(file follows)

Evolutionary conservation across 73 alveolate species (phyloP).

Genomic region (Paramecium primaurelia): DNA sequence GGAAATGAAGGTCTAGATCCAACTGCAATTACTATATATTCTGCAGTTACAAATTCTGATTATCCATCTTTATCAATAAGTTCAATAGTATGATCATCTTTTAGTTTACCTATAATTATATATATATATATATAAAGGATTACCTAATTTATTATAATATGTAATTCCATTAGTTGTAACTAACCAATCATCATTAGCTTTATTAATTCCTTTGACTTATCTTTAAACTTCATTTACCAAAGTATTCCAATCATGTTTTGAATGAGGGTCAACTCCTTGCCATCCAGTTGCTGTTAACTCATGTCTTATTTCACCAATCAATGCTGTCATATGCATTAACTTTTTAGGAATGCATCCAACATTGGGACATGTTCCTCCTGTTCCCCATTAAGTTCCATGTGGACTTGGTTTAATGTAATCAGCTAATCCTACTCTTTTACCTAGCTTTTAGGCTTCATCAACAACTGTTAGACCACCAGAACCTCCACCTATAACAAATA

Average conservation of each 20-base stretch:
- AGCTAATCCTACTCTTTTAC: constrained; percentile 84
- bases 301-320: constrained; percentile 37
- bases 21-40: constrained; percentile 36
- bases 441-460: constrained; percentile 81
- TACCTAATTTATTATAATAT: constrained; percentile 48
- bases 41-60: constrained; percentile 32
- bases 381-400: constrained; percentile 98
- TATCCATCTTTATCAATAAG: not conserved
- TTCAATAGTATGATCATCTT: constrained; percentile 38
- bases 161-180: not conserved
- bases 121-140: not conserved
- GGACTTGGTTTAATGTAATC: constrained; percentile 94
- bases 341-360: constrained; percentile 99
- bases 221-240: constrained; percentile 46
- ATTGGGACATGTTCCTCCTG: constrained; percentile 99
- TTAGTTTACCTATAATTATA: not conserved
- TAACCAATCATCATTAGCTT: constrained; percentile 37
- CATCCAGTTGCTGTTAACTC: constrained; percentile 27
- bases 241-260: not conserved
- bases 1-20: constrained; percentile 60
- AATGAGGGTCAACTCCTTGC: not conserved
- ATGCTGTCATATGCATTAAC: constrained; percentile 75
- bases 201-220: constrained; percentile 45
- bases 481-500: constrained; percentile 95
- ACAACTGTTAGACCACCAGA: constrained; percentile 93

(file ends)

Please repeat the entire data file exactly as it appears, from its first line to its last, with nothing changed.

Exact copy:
Evolutionary conservation across 73 alveolate species (phyloP).

Genomic region (Paramecium primaurelia): DNA sequence GGAAATGAAGGTCTAGATCCAACTGCAATTACTATATATTCTGCAGTTACAAATTCTGATTATCCATCTTTATCAATAAGTTCAATAGTATGATCATCTTTTAGTTTACCTATAATTATATATATATATATATAAAGGATTACCTAATTTATTATAATATGTAATTCCATTAGTTGTAACTAACCAATCATCATTAGCTTTATTAATTCCTTTGACTTATCTTTAAACTTCATTTACCAAAGTATTCCAATCATGTTTTGAATGAGGGTCAACTCCTTGCCATCCAGTTGCTGTTAACTCATGTCTTATTTCACCAATCAATGCTGTCATATGCATTAACTTTTTAGGAATGCATCCAACATTGGGACATGTTCCTCCTGTTCCCCATTAAGTTCCATGTGGACTTGGTTTAATGTAATCAGCTAATCCTACTCTTTTACCTAGCTTTTAGGCTTCATCAACAACTGTTAGACCACCAGAACCTCCACCTATAACAAATA

Average conservation of each 20-base stretch:
- AGCTAATCCTACTCTTTTAC: constrained; percentile 84
- bases 301-320: constrained; percentile 37
- bases 21-40: constrained; percentile 36
- bases 441-460: constrained; percentile 81
- TACCTAATTTATTATAATAT: constrained; percentile 48
- bases 41-60: constrained; percentile 32
- bases 381-400: constrained; percentile 98
- TATCCATCTTTATCAATAAG: not conserved
- TTCAATAGTATGATCATCTT: constrained; percentile 38
- bases 161-180: not conserved
- bases 121-140: not conserved
- GGACTTGGTTTAATGTAATC: constrained; percentile 94
- bases 341-360: constrained; percentile 99
- bases 221-240: constrained; percentile 46
- ATTGGGACATGTTCCTCCTG: constrained; percentile 99
- TTAGTTTACCTATAATTATA: not conserved
- TAACCAATCATCATTAGCTT: constrained; percentile 37
- CATCCAGTTGCTGTTAACTC: constrained; percentile 27
- bases 241-260: not conserved
- bases 1-20: constrained; percentile 60
- AATGAGGGTCAACTCCTTGC: not conserved
- ATGCTGTCATATGCATTAAC: constrained; percentile 75
- bases 201-220: constrained; percentile 45
- bases 481-500: constrained; percentile 95
- ACAACTGTTAGACCACCAGA: constrained; percentile 93